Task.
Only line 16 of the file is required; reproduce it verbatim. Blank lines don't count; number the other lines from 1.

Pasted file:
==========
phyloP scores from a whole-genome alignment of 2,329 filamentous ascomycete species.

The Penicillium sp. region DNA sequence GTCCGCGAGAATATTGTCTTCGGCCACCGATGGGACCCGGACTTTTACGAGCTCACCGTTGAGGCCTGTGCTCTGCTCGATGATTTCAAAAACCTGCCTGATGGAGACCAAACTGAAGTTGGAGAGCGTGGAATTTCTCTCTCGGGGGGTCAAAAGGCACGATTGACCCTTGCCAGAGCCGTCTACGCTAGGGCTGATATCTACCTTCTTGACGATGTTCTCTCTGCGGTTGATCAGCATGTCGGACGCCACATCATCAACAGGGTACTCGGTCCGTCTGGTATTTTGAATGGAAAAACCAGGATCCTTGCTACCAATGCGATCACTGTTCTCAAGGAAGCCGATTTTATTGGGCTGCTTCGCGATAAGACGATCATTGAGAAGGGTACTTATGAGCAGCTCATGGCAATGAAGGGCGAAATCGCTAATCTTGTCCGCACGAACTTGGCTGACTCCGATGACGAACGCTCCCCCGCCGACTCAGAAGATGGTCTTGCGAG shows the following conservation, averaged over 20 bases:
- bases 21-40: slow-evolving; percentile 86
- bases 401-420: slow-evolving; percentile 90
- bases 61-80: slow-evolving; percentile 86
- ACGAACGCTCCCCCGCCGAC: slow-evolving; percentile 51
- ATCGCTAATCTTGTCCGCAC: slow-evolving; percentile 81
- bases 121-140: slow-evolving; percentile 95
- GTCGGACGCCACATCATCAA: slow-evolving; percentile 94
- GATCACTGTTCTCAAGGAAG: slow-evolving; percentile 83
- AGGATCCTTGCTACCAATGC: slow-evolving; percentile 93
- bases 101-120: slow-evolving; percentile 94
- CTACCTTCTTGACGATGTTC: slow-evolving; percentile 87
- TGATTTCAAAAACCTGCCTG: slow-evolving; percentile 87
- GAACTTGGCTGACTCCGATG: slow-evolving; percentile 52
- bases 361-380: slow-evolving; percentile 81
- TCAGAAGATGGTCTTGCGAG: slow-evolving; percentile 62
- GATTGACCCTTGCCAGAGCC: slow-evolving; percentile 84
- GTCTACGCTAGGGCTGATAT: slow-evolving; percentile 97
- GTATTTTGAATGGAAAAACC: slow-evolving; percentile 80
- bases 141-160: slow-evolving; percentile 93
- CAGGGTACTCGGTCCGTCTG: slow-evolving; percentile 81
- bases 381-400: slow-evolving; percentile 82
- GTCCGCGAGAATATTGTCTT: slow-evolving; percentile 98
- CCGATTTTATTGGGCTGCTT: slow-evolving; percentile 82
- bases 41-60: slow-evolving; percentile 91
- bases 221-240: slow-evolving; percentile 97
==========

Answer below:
- bases 361-380: slow-evolving; percentile 81